Roger Beaujolais Quartet @ The Victory Club.

The vibraphone isn’t the most portable of musical instruments, and negotiating its enormous scale every evening must take its toll in shoe leather. But whatever the hardships involved, Roger Beaujolais takes it all in his stride. He’s no stranger to Cheltenham of course, having brought this tip-top outfit to the Victory Club on several previous occasions. Each time we have been treated to music-making of the highest order, and tonight was no exception.

Wes Montgomery’s ‘Full House’ was the upbeat opener, replete with succinct vibes, piano and bass solos and cheeky drum trades – courtesy of Roger B, Robin Aspland, Simon Thorpe and Winston Clifford respectively. Then Beaujolais tugged at the heartstrings with a beautiful rendition of Milt Jackson’s mellow ballad of the same name. Things heated up on ‘Joe Beam’, Roger’s original latin-flavoured tune dedicated to the great Brazilian composer. Beaters were a-blur as Beaujolais scooted up and down the vibraphone, provoking a dazzling duel between himself and Aspland’s piano. This was topped off with an unshowy and perfectly judged drum solo from Winston Clifford.

A swinging arrangement of Jerome Kern’s ‘Yesterdays’ provided fertile ground once again for sparkling vibes and piano artistry. Then, another Beaujolais original ‘Unlucky for Some’ (so-called because “it has lots of thirteenths in it!”) began with a stolid walking bass and featured mellifluous runs and silky smooth arpeggios on the vibes until Robin Aspland came in with a brilliant piano solo.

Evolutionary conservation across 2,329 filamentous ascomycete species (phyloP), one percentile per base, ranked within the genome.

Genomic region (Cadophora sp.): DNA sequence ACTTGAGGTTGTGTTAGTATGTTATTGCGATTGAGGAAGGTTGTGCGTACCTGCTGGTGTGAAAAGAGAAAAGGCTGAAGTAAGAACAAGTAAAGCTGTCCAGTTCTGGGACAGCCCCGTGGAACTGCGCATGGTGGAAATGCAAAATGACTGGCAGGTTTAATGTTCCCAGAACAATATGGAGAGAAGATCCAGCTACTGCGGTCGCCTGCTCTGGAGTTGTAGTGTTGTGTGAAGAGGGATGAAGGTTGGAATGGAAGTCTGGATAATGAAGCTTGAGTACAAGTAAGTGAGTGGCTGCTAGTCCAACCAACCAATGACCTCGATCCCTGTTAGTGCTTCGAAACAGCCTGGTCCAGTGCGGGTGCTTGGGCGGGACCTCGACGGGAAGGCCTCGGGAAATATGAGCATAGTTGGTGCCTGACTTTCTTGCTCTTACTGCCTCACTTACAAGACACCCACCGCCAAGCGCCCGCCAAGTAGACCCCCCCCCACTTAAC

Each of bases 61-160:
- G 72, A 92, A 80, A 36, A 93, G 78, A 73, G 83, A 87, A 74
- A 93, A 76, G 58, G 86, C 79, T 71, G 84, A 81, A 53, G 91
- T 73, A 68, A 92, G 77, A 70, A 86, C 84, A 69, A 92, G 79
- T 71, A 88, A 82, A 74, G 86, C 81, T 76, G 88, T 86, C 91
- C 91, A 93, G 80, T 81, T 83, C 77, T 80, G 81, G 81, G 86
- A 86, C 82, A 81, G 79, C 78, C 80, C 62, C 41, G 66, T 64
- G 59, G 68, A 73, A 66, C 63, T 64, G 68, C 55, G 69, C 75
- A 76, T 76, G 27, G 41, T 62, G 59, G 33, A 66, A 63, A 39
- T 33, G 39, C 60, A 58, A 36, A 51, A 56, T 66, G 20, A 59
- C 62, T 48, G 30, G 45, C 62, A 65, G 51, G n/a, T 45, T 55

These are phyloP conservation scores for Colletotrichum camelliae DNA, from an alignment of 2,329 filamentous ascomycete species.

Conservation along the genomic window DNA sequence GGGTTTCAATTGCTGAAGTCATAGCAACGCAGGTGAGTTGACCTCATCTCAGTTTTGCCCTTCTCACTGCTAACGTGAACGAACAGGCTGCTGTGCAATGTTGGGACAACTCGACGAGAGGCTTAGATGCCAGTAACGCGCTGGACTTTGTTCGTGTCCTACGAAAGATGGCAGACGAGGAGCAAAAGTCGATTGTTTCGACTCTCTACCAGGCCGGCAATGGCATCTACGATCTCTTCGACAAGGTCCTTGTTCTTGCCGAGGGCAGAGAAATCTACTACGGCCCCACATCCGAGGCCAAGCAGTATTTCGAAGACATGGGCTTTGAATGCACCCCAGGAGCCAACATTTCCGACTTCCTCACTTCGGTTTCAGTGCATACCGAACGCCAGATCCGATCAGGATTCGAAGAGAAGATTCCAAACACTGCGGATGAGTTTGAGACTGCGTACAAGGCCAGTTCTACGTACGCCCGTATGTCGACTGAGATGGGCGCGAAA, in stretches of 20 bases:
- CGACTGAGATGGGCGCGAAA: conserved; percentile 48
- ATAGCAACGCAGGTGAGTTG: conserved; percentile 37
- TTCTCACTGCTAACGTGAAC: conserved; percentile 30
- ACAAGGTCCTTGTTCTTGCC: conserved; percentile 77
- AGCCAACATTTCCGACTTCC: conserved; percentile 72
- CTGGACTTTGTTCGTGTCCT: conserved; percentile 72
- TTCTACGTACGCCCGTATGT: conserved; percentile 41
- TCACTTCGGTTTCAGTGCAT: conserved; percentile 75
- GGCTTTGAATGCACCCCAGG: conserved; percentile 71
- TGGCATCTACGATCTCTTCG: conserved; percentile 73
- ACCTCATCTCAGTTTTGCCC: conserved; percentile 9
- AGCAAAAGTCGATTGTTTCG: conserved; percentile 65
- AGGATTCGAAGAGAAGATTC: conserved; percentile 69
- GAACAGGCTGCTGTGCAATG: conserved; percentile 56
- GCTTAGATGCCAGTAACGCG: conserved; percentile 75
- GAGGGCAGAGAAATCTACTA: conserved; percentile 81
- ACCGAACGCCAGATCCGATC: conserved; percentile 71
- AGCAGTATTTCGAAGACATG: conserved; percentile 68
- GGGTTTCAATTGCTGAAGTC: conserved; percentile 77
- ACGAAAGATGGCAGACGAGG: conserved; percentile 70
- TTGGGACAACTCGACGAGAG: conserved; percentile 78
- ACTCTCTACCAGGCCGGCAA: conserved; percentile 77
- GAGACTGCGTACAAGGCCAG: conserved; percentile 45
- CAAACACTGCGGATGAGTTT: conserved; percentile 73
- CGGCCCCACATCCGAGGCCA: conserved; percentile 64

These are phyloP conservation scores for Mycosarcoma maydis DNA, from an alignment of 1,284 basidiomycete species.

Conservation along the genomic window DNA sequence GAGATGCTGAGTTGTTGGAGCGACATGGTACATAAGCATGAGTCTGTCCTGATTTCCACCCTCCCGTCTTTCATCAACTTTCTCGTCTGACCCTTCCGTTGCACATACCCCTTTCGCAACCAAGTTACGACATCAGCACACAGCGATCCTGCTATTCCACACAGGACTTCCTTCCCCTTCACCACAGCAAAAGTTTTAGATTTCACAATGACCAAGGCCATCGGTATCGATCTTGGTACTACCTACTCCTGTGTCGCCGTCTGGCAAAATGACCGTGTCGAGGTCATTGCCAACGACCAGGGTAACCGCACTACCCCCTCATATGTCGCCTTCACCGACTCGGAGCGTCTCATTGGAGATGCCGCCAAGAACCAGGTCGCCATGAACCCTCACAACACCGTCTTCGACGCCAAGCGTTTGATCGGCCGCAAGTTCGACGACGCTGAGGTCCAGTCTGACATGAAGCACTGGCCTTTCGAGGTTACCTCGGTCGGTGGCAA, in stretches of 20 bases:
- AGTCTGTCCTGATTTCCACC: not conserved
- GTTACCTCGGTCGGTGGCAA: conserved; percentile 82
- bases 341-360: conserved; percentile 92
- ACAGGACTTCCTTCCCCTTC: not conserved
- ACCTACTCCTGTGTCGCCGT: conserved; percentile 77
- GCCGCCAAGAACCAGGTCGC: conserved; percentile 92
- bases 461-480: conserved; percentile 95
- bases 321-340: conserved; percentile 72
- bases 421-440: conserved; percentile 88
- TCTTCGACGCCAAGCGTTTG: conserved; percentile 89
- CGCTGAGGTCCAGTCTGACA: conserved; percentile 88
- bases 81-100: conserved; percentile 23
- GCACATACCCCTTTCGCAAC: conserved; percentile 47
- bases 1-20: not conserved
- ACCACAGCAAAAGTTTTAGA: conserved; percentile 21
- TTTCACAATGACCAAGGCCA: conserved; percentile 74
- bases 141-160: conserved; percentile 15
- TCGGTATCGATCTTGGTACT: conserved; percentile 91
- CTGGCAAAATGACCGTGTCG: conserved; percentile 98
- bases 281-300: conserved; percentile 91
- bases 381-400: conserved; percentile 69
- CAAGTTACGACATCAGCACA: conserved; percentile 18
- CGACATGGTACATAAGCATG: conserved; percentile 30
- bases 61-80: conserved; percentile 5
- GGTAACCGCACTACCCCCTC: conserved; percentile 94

Roger remarked that this band “runs like a well-oiled machine”, and this was exemplified by the way in which Thorpe grooved along while Clifford tickled his snare and hi-hat in encouragement until he was allowed to let loose with another masterly exploration of his kit.
The quartet eased into the second set with the laid-back ‘In the Meantime’ which flowed into the bluesey ‘Admission Impossible’. The fleet-of-foot ‘Benign Tonight’ was notable for its joyous interplay of vibes and drums whilst Aspland and Thorpe refrained from playing and gazed on in admiration.

A languid vibes intro led into a jaunty reading of Cole Porter’s ‘I Love You’ before Roger Beaujolais’ ‘And When You Smile’ wormed its way into our consciousness with its seductive style.
‘Lost For Words’ gave us a sneak preview of Roger’s new record ‘Barba Lunga’ made with his Italian Trio. The wistful waltz whetted our appetite for more, and he duly obliged with ‘Mind The Gap’, a bouncy closing number on which he displayed all his vibraphone virtuosity.

©2019 Julia Price